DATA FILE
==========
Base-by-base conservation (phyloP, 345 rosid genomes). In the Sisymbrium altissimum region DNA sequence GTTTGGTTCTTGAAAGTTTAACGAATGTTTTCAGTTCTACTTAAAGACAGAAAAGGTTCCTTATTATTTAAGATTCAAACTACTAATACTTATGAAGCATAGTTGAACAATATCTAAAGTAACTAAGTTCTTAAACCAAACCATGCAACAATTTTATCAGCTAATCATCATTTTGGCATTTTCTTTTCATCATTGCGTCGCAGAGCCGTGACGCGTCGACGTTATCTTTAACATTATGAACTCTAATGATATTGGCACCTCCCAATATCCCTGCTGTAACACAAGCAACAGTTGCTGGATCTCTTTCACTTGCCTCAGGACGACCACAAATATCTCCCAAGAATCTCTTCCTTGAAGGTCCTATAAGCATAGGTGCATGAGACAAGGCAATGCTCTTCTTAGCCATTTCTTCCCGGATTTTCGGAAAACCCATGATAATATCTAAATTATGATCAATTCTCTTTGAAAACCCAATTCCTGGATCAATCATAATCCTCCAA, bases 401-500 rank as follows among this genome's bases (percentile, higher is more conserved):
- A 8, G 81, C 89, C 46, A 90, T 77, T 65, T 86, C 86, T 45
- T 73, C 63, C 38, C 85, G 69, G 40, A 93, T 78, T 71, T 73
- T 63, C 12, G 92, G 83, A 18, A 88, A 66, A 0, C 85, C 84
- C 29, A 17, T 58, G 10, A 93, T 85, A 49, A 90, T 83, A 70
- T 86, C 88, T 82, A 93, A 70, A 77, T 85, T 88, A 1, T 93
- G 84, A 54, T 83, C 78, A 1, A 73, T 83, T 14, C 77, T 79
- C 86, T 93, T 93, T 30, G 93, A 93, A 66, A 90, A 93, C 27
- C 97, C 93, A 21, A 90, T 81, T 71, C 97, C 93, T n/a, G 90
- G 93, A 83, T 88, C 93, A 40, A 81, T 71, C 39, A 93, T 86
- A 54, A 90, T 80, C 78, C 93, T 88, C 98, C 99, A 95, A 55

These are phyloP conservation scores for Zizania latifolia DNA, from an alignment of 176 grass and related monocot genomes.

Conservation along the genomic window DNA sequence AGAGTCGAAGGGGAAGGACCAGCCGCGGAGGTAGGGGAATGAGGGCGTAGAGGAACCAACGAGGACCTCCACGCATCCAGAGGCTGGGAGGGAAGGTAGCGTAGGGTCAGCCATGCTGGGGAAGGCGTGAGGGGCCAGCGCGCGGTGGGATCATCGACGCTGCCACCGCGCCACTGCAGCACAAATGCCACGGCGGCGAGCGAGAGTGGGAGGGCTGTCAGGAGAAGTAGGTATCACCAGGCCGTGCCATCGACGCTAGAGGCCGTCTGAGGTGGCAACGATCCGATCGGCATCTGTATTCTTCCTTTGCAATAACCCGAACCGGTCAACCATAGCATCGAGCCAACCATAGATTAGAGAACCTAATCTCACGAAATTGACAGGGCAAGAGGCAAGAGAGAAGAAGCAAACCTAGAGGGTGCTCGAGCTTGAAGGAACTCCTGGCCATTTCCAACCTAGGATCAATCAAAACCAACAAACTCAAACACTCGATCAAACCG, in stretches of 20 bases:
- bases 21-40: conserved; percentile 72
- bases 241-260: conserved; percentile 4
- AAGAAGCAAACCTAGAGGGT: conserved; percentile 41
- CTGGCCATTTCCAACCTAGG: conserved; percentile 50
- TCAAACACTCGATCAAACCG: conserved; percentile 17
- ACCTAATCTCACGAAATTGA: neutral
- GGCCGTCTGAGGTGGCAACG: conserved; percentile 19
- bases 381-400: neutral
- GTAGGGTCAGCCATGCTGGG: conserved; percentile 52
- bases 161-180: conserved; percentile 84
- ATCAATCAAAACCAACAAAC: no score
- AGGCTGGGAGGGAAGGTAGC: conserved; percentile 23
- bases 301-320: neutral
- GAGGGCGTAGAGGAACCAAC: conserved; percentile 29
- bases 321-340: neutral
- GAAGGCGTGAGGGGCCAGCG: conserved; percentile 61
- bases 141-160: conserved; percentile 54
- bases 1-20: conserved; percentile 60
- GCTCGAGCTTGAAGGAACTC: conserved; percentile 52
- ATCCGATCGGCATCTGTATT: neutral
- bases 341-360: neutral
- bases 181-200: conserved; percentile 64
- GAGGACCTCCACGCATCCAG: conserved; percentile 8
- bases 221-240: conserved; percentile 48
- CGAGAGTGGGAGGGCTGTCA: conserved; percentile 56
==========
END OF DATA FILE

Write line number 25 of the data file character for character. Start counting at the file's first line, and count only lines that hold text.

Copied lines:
- AGGCTGGGAGGGAAGGTAGC: conserved; percentile 23